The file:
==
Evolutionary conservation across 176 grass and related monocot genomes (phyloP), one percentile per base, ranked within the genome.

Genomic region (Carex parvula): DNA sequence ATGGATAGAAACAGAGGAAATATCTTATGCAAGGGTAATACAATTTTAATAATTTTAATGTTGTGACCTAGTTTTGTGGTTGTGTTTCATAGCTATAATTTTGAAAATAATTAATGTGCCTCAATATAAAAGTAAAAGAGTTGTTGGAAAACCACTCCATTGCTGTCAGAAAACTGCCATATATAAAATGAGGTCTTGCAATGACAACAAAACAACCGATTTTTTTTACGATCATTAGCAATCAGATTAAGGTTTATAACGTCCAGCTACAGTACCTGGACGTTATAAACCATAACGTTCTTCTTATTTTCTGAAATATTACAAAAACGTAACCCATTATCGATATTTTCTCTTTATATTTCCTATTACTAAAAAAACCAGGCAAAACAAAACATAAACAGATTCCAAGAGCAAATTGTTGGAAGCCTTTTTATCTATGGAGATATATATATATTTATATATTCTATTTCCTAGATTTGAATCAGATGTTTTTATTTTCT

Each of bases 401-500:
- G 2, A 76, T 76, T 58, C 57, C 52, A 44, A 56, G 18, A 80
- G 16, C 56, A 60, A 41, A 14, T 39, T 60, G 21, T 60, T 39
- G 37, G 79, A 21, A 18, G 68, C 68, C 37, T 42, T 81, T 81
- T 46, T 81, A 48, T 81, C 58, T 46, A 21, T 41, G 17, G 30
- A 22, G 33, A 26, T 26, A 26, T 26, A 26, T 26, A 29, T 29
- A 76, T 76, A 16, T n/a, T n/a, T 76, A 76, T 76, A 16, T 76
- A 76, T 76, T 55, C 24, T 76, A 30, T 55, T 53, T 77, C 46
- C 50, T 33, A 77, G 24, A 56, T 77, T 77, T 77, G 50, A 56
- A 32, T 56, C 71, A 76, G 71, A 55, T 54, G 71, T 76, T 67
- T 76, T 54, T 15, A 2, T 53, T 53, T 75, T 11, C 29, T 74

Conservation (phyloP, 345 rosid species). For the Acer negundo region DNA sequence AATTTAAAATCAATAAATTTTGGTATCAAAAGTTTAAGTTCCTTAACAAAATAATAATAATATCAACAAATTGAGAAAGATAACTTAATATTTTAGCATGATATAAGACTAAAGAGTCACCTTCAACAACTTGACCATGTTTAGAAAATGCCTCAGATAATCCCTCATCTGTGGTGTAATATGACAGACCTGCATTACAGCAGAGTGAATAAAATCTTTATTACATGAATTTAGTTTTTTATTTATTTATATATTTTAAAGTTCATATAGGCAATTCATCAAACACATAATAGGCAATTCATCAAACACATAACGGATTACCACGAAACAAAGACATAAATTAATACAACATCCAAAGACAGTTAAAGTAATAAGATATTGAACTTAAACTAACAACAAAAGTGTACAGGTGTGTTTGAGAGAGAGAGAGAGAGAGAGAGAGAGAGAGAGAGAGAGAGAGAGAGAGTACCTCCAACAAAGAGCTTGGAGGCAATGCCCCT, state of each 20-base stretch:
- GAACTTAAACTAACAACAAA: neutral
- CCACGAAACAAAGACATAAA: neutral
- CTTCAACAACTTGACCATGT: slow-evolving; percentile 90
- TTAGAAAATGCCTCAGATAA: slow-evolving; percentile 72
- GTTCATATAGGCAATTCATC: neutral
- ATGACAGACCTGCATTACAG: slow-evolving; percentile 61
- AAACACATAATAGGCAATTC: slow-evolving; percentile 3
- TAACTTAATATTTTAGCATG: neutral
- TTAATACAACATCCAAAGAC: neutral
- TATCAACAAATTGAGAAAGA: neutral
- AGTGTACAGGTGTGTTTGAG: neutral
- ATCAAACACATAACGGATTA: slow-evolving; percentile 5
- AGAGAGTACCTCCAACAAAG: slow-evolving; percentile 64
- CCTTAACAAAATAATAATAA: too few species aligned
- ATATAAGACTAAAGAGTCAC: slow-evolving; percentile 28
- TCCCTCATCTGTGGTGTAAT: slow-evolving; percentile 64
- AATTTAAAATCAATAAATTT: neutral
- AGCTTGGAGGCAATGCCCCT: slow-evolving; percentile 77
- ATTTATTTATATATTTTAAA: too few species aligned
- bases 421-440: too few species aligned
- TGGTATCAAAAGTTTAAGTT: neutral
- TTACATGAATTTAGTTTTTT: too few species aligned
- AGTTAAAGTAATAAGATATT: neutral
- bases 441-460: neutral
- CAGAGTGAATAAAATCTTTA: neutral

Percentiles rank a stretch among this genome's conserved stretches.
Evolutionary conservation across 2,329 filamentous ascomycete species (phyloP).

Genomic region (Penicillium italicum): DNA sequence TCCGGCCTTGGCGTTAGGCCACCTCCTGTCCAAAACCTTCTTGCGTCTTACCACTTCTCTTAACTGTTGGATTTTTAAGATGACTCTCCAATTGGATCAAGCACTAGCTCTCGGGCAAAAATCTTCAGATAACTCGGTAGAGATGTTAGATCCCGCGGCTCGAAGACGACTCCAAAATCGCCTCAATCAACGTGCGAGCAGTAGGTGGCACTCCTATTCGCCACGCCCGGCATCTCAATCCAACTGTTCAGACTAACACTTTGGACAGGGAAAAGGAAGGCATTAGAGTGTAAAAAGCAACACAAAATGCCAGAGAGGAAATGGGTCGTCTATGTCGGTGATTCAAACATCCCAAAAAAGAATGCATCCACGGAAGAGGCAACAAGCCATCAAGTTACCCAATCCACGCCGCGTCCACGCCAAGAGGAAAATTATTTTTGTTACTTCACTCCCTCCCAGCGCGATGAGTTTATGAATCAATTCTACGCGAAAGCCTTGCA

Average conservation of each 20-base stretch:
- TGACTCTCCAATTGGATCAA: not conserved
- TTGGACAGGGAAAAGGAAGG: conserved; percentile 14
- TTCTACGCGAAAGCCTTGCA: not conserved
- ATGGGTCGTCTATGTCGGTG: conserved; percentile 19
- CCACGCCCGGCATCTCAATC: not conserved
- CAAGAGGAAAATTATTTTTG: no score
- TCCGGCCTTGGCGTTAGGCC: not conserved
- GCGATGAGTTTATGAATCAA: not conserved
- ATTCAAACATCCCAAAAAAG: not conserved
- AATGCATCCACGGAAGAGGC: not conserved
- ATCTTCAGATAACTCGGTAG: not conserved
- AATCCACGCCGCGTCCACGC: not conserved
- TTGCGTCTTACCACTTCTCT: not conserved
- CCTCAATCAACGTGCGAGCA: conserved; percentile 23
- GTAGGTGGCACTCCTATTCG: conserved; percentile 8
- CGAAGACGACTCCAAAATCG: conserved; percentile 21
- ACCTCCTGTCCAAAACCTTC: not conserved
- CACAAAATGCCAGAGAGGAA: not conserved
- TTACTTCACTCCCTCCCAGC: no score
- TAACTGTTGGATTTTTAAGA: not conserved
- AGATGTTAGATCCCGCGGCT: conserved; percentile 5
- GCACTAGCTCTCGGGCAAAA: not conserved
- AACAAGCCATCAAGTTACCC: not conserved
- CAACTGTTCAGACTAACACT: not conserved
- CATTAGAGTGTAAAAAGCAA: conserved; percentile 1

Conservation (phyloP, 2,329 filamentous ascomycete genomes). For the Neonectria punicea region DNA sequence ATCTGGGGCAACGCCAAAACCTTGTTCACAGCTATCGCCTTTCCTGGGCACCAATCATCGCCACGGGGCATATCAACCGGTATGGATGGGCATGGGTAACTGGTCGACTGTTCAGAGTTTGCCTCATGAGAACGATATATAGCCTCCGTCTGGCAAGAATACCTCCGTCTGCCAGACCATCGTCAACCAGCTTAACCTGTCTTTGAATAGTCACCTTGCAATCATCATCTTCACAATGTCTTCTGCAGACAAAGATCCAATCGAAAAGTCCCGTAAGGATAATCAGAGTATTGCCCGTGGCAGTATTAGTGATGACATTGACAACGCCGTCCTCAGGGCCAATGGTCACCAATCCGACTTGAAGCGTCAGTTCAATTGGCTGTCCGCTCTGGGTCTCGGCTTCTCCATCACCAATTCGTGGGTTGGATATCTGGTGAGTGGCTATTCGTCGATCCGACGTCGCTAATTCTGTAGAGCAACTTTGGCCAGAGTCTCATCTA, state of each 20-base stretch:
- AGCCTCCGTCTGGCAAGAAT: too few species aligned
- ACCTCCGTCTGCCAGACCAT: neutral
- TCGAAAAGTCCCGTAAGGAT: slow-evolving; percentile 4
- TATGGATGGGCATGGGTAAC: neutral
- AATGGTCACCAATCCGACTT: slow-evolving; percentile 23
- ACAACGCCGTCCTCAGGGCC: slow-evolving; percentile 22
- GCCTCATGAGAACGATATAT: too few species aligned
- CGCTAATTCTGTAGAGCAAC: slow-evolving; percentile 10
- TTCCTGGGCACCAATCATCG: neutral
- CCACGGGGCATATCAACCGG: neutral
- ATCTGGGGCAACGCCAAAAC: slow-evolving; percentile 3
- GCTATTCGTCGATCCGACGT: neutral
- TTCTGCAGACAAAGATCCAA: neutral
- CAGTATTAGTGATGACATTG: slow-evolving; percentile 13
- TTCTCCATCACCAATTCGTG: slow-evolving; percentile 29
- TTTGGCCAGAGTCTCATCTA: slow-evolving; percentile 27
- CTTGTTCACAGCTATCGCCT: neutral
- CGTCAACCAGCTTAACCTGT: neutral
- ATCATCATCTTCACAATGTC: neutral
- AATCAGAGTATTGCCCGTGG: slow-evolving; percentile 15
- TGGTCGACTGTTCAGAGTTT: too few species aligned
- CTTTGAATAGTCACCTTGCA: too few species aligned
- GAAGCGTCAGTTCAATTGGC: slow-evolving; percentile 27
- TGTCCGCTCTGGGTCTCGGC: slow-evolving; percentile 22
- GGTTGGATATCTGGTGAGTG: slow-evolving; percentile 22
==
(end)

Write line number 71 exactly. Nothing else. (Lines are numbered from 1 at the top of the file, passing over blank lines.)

- ACCTCCGTCTGCCAGACCAT: neutral